So if you're ever frustrated by all the chaos you might be living in, consider the library for your mini-retreat.

Sunday, June 9, 2013

A Writer's Retreat: Scratch One Off My Bucket List

It's finally going to happen. I've been dreaming about a writer's retreat forever, and now I get to scratch it off my bucket list. Every year the Writers' League of Texas offers a week-long retreat in Alpine, Texas, at Sul Ross State University. This year it will run from July 21 through July 26 and offers five classes. I have registered for Shaping Your Book to Sell, an intensive workshop on revision with Carol Dawson. Since I'm involved with revising my novel, Wild Justice, it sounds like exactly what I need: five days of classes from 10:00 a.m. until 4:00 p.m. working with a professional.

There seems to be something for every writer, no matter the genre. Long Form Journalism in a Short-Form World is offered for those wanting to break into newspaper or magazine writing. For fiction writers Writing the Novel: The Basics with historical novelist Karleen Koen is available. If you're a poet you've got One-Week Exercise Program: Forms, Formulas, and More with Poet and Editor Scott Wiggerman. And, finally, The Art of Memoir: Discovering and Deepening Your Story with award-winning memoirists Donna M. Johnson and Christine Wicker, for those who want to get their own story written for whatever reason.

I just wish there was more time. I'd like to take at least two more of the classes. Maybe next year. If you're interested go to and read all about it.

One last note. I'll be going on a mini-retreat in September after Labor Day. My four daughters and I are renting a beach house in Crystal Beach near Galveston for two nights. They can walk on the beach and romp in the Gulf. I'll be ensconced on the porch writing. It's going to be a fun summer.

Sunday, May 5, 2013

Poem a Day Challenge

April is National Poetry Month. My writer friend, Beverly, and I just finished a month long poem writing marathon. Every morning Robert Lee Brewer, on his Poetic Asides blog, sent a poetry prompt our way and we were to see what we could come up with. We both finished the month with thirty or more poems, but it wasn't as easy as you would think.

On the first day he told us to write a new arrival poem. I racked my brains trying to come up with something. I ended up writing about the new boy in school. The next day was Tuesday, and he always had a Two-for-Tuesday prompt. April 2 prompts were write a bright poem or write a dark poem or write both. I ended up doing both, since I didn't have too much trouble coming up with ideas for them.

Some of the prompts were quite challenging. The tentative poem, the post poem, an infested poem (interesting). The infested poem turned out to be one of my favorites. We had to write a sonnet, a sevenling, a senryu, and a shadorma. These are all form poems and I had fun with them. April 30 was a Tuesday, so we got a two-for: a finished poem or a never finished poem. I wrote about my high school graduation.

The one that stumped me the most was day five. Write a plus poem. I couldn't think of anything so I took out my trusty thesaurus and looked up "plus." One of the synonyms was "lagniappe." Voila! I researched "lagniappe" and found the original meaning: a cheap present, such as parsley or shallots, given to good customers of street criers selling produce. Here's my attempt at a plus poem.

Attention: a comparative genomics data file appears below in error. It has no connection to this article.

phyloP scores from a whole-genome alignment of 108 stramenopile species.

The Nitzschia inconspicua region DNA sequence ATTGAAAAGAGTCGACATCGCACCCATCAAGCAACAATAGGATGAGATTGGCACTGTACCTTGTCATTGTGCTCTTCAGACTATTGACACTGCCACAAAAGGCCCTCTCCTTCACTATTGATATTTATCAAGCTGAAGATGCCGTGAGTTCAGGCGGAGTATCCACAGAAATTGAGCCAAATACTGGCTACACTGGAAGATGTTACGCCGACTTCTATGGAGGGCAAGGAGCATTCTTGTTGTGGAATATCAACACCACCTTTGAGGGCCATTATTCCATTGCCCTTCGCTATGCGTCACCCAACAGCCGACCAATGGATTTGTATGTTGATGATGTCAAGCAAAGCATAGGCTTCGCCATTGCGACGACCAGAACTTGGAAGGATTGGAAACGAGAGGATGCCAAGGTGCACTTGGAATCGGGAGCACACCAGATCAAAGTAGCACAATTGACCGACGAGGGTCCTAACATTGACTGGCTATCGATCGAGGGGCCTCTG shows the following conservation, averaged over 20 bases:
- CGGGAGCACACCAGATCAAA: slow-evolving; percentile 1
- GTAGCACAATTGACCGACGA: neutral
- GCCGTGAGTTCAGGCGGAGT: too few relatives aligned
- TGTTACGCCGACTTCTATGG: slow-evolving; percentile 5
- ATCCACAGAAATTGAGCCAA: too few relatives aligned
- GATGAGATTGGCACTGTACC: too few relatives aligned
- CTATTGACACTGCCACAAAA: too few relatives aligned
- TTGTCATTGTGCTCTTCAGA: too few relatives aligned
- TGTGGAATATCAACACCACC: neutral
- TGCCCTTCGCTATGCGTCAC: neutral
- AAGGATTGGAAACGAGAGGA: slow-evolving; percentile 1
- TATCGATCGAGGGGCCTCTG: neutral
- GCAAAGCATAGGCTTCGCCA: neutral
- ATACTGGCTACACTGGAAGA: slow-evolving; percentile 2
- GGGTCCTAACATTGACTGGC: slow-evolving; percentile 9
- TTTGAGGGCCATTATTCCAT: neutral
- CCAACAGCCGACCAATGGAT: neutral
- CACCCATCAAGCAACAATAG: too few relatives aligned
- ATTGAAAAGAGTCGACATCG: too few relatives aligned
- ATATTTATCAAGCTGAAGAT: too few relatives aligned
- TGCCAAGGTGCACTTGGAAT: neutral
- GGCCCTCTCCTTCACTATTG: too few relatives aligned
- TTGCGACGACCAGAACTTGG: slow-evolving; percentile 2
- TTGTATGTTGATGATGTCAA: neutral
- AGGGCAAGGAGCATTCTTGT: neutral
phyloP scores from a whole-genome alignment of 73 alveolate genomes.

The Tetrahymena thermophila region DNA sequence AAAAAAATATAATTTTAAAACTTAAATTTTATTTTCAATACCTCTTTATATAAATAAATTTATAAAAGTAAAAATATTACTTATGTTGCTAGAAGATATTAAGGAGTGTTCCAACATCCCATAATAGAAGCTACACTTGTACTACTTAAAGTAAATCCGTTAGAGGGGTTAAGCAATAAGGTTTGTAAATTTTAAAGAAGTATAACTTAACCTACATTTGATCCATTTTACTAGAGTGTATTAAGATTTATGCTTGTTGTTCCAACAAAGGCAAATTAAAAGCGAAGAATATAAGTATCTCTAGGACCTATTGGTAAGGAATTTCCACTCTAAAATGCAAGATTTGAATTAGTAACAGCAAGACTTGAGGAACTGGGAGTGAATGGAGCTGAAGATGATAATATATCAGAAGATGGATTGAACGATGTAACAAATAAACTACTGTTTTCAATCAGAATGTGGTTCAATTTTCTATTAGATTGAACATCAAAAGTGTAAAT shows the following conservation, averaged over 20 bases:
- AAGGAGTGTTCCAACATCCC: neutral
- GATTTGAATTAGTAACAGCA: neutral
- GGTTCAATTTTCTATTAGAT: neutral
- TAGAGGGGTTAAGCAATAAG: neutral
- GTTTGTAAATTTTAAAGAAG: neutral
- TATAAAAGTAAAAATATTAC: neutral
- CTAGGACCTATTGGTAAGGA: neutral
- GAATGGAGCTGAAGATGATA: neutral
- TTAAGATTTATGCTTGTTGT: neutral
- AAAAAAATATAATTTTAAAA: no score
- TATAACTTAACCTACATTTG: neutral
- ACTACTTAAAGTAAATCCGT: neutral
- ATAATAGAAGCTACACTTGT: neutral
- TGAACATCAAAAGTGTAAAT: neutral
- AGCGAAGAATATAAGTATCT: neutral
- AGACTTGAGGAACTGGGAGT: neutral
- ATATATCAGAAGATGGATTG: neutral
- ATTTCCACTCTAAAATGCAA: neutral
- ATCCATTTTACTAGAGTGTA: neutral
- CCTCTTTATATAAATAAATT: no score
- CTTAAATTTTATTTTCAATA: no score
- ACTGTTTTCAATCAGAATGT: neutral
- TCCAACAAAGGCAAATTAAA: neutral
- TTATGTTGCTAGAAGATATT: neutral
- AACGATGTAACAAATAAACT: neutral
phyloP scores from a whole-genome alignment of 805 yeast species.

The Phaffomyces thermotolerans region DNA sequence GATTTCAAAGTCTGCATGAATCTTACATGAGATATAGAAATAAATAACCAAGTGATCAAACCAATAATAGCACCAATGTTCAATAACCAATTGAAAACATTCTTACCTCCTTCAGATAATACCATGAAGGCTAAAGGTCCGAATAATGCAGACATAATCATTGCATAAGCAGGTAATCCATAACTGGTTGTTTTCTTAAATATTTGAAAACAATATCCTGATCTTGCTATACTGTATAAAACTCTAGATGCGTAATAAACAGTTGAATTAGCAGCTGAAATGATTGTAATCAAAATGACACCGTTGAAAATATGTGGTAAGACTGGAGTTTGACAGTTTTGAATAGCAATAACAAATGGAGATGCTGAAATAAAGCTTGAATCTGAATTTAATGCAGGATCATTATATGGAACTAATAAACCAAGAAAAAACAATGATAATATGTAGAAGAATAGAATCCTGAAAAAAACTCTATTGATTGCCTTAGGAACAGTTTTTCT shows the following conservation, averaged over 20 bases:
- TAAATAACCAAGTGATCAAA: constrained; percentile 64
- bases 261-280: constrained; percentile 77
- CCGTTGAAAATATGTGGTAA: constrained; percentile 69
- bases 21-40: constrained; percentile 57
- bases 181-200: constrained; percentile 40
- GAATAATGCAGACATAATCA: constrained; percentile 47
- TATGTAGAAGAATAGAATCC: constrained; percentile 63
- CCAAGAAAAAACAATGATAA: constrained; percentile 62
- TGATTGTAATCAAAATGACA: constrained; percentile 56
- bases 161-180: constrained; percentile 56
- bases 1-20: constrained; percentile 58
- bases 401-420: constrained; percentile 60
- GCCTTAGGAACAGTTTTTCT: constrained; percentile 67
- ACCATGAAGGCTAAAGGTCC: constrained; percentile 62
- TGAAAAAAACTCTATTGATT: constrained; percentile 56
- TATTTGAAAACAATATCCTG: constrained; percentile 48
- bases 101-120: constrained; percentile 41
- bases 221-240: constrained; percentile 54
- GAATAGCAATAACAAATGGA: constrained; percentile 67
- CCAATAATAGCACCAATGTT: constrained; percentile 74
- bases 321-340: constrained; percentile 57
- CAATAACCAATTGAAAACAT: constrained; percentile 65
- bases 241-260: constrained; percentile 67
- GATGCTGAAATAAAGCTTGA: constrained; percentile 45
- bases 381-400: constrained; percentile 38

Black-berrieeees! he sings
I got blackberries
I got greens and cabbages
Come and see
Buy my potat-ohs, lady
Dime a bucket, lady

She comes to the door
Turban on her head
Basket on her arm
He fills it with his wares
On top, a sprig of parsley and a shallot---
For free

If we want to we can send five of our favorites to him for a contest he'll be judging. I got mine off on Friday. Fingers crossed.

Sunday, April 28, 2013

The Importance of Research

I'm back after a two and a half month hiatus caused mostly by some health issues, but also just some of life getting in the way. I've been to a writing conference in Houma where I won third place in the Novel Excerpt contest for my first chapter of Wild Justice. It motivated me to get on the revisions in earnest, and gave me a kick in the pants to resurrect my blog. Also, I got off Facebook. It takes up too much of my time. Most of the posts are political rants, the majority of which I don't agree with. Everyone is entitled to their opinion, but I'm entitled not to have to sit through them. So now I have more time to spend on my blog.

Which gets me to the title of this blog. One night I was wasting time channel-surfing and came across the movie "Double Jeopardy" starring Ashley Judd and Tommie Lee Jones, one of my favorite actors. I had seen it before, but I decided to watch it again. Ashley has been framed by her husband for his murder and is in prison for the crime. While there, one of her fellow convicts tells her if she ever finds him she can kill him and they can't do anything to her since she's already paying for his murder. She gets out on parole and escapes from Tommie Lee, who's her parole officer. She tracks her husband to New Orleans where he's living under an assumed name with their son. All she wants is her son back. She finally has the jerk where she wants him--staring down the barrel of a gun. He tells her she'd better think twice because Louisiana doesn't hesitate to use the gas chamber for murderers.

 Bzzzzt! Red flag. Why didn't I catch that the first time around? This was a big-time movie when it was in the theaters. Someone didn't do their homework. Everyone who's spent any time down here knows Louisiana has never used the gas chamber to kill their citizens. We had a neat little contraption called the electric chair. A traveling one, at that. We aim to make the death penalty convenient.

My point in all this is DON'T TAKE ANYTHING FOR GRANTED. Do your research and get the facts straight. You never know when an expert might be reading.